Goal setting made easy

workout2

Every new year we hear many stories in the media with people touting slogans such as

“New year, new you!
“Transform yourself this year!” and
“This year, become a better version of you!”

Many rush out and join a health club, start a new fad diet, take on a hobby or resolve to strike work-life balance. Whilst all these ideas sound exciting and interesting they seem to only last for a short period of time. It seems we somehow lose the motivation or the spark that was there at the start.

So why is it so many fail to stick to their goals? The answer lies in how effectively you set your goals.

Goal setting is a road map that helps us to achieve our dreams – big or small – and allows us to plan how we want to move through life.

So what is the key to setting effective goals?

Being clear on what you want to achieve is a good starting point and following the SMART principle helps to keep things on track.

The first step of the process is to be SPECIFIC about what you want to achieve. A specific goal is one that gives you clarity about what you need to achieve. For example becoming fit is a good ambition but as a goal it is too broad. A more specific goal would be to reduce your running time over 10kms or to lose weight. These are indicative of being fit and are more concrete in nature.

Once you have identified your specific goal you need to identify a MEASURE of success. Being able to measure your success means you have a clear and tangible target – you’ll know when you’ve got there. You’ll be able to gauge how close you are as you progress which helps to motivate you to stay on track and stick to your goals. So you might want to set a measure of reducing your running time over 10kms by 3 minutes or to lose 3 kilos.

Next, is your goal ACHIEVABLE? The way to answer this is to look at what you have done previously. For example you may have originally been running 10kms in 65 minutes and you were successful in getting it down to 60 minutes. However, you note that you’ve never run 10kms faster than 60 minutes and you would classify yourself as an average runner. Slicing a further 5 minutes off that time may be achievable. Reducing your time down to 40 minutes for 10km, which you discover is what some of the elite runners in your age group are doing, may simply be setting yourself up for failure. It’s important to understand your capabilities and be comfortable with them. Setting unachievable targets is likely to have you frustrated and disappointed and may lead you to give up which is obviously counterproductive.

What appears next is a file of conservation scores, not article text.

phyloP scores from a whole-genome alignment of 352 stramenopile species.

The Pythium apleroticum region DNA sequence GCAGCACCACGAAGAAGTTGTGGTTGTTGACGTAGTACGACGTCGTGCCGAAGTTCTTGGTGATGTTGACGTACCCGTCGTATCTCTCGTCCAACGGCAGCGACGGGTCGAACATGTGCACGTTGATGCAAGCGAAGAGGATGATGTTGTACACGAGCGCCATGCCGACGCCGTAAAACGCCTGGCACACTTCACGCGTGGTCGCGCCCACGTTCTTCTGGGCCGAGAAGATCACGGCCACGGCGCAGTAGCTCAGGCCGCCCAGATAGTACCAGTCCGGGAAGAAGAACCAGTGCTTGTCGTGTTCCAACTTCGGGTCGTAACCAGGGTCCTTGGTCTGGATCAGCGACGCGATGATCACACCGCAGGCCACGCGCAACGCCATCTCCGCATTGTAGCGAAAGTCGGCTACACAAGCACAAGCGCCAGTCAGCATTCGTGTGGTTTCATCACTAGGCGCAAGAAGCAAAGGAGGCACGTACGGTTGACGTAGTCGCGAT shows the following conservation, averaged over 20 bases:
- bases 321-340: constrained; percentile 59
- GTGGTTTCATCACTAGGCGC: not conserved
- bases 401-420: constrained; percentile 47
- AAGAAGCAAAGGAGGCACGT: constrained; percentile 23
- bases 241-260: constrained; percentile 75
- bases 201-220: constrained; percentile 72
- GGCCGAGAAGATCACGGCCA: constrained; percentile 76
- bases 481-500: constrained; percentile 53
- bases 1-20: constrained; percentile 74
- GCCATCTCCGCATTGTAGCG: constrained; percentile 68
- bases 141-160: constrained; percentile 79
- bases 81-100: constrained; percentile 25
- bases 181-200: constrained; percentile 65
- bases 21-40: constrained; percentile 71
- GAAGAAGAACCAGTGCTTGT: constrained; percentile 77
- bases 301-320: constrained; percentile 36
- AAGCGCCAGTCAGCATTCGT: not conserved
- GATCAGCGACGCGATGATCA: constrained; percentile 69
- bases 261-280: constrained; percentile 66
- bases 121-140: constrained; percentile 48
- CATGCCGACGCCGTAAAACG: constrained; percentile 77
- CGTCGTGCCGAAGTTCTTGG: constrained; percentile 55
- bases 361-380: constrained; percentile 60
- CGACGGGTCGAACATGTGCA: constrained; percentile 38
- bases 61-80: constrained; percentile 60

The R in SMART is REALISTIC. How realistic is your goal? If you chose a goal such as running a marathon, you’ll need to be allocating a lot of time to training. However if you are time poor and unable to commit to a significant training routine then you may need to look at shorter distances. It’s no good setting a goal that sounds good but is simply unrealistic given other priorities in your life or because you know you won’t enjoy it.

The final step in setting SMART goals is to ensure they are TIMELY. A timeframe ensures a commitment to action, motivating us to take action today rather than putting it off, and it provides a marker for us to either celebrate a success or reflect on a failure and makes changes to succeed next time.

Whilst it is healthy for us to have ambitions to better ourselves, making vague promises or rushing in to new commitments without careful consideration is potentially problematic. Is this new activity really what we want or is it something we think we should be doing? Will you enjoy it and stick at it or is it just nice in theory? And how much do you really want it. Is it something you have a passion for or something that will fade when the next good idea comes along? Once you’ve thought it through and decided you do really have a passion for it, you want it for the right reasons and you feel committed to it, the next step is to set some SMART goals around these plans. SMART goals help you better define your plan, put some parameters around it so you know what to do and by when, and help you feel capable of getting to your destination successfully.

Good luck and let me know how you go!

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